Unfinished but not underwhelming: The Met Breuer on opening day
A reflection on Unfinished: Thoughts Left Visible, The Met Breuer’s opening-day exhibit. Because some things were meant to be left incomplete.
Today Last Friday I stepped into The Met’s new modern and contemporary art space, The Met Breuer, not sure what to expect. A friend asked me to go there on a whim, and not one to turn down opportunities for art viewing, I readily accepted the invitation.
Since childhood, the Metropolitan Museum of Art’s Fifth Avenue museum has always been a favorite place. It’s probably the only place in the world where you can see ancient Egyptian hieroglyphs, medieval European coats of armor and aboriginal masks in person, all in the same day.
The Met Breuer is much smaller than the Met Fifth Avenue: The Breuer is five winding floors tall, and packed with art, but doable in just a handful of hours. Curators on the first floor suggested to start on floors three and four—an exhibit titled “Unfinished: Thoughts Left Visible.” So we did.
The exhibit unfurled in a semi-chronological order: Renaissance segued into Romanticism, which overlapped with Modern works, which finally led us to Contemporary art. Most were unfinished, as the title of the exhibit suggests. All explored the idea of what “finished” actually means.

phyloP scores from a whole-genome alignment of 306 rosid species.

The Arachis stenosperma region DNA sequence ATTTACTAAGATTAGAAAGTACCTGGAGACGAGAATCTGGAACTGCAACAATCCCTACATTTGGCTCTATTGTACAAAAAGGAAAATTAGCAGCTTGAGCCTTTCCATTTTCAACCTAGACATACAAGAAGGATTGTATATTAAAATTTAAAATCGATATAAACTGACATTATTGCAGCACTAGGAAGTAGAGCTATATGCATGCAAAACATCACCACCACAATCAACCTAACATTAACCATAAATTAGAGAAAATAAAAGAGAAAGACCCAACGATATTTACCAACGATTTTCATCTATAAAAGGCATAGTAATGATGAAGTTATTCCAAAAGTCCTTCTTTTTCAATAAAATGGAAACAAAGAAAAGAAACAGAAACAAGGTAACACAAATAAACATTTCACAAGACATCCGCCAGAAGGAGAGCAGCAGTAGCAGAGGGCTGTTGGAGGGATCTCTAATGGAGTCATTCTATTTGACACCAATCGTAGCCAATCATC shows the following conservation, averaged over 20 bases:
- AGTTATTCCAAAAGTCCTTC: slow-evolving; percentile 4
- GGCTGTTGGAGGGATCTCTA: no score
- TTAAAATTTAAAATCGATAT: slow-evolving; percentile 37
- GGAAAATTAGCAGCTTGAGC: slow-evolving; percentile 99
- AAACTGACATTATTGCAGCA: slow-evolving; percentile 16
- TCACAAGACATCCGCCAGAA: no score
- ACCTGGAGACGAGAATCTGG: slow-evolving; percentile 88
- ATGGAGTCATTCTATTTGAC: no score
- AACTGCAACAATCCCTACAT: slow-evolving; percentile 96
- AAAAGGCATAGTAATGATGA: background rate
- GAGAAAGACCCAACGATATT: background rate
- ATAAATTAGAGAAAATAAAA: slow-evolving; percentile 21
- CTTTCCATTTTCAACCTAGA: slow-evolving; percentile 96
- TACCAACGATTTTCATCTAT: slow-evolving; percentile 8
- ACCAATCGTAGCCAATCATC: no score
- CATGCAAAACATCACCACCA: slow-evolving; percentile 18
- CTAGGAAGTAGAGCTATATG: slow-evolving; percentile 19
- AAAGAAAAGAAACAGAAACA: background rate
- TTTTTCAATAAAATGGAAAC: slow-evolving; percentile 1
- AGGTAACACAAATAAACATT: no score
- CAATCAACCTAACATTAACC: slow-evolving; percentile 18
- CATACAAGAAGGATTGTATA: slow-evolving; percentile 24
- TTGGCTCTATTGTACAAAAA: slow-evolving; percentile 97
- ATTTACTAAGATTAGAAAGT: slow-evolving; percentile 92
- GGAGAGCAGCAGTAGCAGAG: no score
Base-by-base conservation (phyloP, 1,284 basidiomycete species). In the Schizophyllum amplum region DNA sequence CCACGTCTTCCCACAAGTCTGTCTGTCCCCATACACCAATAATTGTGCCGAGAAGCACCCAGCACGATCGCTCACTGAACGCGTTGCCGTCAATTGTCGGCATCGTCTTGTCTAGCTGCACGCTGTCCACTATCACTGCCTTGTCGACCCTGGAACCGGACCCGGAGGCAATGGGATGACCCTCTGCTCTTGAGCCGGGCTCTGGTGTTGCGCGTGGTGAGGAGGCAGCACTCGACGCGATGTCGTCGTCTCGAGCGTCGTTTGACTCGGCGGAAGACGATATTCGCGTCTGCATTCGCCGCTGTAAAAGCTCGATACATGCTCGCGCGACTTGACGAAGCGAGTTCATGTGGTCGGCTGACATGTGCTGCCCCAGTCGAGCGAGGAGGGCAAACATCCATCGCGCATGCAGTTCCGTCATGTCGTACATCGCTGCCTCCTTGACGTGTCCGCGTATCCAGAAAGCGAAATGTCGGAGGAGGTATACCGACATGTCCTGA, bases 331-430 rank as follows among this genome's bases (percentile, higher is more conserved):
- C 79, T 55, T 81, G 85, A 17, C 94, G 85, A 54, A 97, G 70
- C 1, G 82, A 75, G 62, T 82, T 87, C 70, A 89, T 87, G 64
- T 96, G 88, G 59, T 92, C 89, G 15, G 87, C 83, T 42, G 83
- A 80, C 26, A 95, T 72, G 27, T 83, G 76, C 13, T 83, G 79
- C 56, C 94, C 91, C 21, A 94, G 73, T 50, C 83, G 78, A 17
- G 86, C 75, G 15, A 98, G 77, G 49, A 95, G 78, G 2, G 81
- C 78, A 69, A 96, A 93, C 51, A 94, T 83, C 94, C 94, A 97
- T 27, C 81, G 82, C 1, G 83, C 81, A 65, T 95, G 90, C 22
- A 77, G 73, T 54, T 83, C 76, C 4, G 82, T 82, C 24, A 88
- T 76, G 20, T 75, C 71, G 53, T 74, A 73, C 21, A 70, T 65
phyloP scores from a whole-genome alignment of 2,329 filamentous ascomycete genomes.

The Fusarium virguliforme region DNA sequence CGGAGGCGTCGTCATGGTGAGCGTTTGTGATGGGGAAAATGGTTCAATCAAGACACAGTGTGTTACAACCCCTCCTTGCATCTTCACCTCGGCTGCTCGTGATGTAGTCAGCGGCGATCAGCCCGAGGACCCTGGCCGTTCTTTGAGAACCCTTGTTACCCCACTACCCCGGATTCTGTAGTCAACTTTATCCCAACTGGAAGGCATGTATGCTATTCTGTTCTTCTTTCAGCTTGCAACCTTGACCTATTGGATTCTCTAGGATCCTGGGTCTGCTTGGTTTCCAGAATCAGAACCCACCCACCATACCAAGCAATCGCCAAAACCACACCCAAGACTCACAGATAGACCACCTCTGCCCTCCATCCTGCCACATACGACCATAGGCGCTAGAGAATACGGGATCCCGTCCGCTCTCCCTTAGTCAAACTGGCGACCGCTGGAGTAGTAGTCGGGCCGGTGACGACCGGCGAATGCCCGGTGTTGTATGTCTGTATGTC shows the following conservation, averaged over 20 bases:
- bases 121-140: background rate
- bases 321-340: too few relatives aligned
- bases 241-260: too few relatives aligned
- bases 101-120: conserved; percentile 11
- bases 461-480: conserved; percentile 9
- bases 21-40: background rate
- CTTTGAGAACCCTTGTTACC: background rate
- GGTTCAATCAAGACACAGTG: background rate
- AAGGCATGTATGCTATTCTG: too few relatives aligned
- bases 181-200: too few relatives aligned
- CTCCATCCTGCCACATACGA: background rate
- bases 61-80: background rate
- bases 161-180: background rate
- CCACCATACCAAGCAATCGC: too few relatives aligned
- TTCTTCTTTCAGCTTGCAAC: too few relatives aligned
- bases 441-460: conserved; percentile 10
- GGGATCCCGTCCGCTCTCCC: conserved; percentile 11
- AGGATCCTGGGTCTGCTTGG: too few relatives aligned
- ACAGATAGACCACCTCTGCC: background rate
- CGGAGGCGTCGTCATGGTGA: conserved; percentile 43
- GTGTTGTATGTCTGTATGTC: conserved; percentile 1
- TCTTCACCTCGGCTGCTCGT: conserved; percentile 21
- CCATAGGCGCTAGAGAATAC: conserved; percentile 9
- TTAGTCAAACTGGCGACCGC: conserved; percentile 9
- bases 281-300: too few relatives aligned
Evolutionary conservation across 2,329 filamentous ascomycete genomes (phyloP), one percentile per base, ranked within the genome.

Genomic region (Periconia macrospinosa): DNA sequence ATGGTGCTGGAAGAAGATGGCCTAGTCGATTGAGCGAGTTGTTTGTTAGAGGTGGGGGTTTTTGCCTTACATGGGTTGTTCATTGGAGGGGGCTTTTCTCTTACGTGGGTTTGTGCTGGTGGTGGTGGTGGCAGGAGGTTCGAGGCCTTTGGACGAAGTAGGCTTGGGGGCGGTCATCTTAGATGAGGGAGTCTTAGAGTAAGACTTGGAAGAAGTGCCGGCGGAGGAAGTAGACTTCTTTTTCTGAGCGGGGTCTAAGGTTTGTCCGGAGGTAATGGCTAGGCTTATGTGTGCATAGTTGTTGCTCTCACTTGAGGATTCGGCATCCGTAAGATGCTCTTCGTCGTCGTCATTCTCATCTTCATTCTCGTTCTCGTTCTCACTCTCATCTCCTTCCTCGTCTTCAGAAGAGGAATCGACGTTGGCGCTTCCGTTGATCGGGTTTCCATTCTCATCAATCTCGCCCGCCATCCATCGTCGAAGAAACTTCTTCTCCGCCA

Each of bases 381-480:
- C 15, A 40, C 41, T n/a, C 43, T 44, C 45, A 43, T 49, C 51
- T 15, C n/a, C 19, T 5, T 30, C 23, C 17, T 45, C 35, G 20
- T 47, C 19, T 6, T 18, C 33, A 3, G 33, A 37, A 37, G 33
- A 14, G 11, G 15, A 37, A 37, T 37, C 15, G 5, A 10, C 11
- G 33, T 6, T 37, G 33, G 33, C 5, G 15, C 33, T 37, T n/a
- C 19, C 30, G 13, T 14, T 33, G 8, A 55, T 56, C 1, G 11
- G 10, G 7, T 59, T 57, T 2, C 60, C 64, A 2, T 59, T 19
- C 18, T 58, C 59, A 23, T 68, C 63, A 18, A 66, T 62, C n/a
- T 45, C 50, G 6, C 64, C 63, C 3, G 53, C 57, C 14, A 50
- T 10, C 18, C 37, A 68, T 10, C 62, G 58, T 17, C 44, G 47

As an artist myself, I found this extremely intriguing. What force compels the painter to put down her brush, put away her oils? When does the sculptor take his hands off his clay—and why? For what reason does the artist step away and say, “I’m done”?
Some pieces were old friends I’ve seen previously, including Felix Gonzalez-Torres’ thoughtful, interactive piece on love and loss, “Untitled” (Portrait of Ross in L.A.), 1991; and a few classic pieces by Titian. But some were new to me and the exhibit covered a wide range of media, from sculpture to film. All elicited deep thought.
If I could choose one work that will most inspire some of my coming art, it would be Pablo Picasso’s study, Portrait of Olga, 1921. The piece transitions from seemingly polished, finished—rich—pastel up top and morphs into loose charcoal sketch on the bottom. Or perhaps it’s the other way around, morphing up from charcoal into pastel. It covers two smaller sheets of canvas pasted atop a larger canvas background.
While some of the works in this collection can feel kind of abruptly unfinished, Portrait of Olga is left undone in what appears to be an intentional way that leaves viewers more satisfied—or me, at least. And besides that, the work encompasses mixed media and techniques, two of my favorite styles.
The Met Breuer’s Unfinished will set your creative cogs in motion, whether you consider yourself an artist or not. I highly recommend it!
- Is The Met Breuer on your museum to-see list?
- What other museums and/or exhibits are on your to-see list?
- What do you think makes a piece of art "finished"?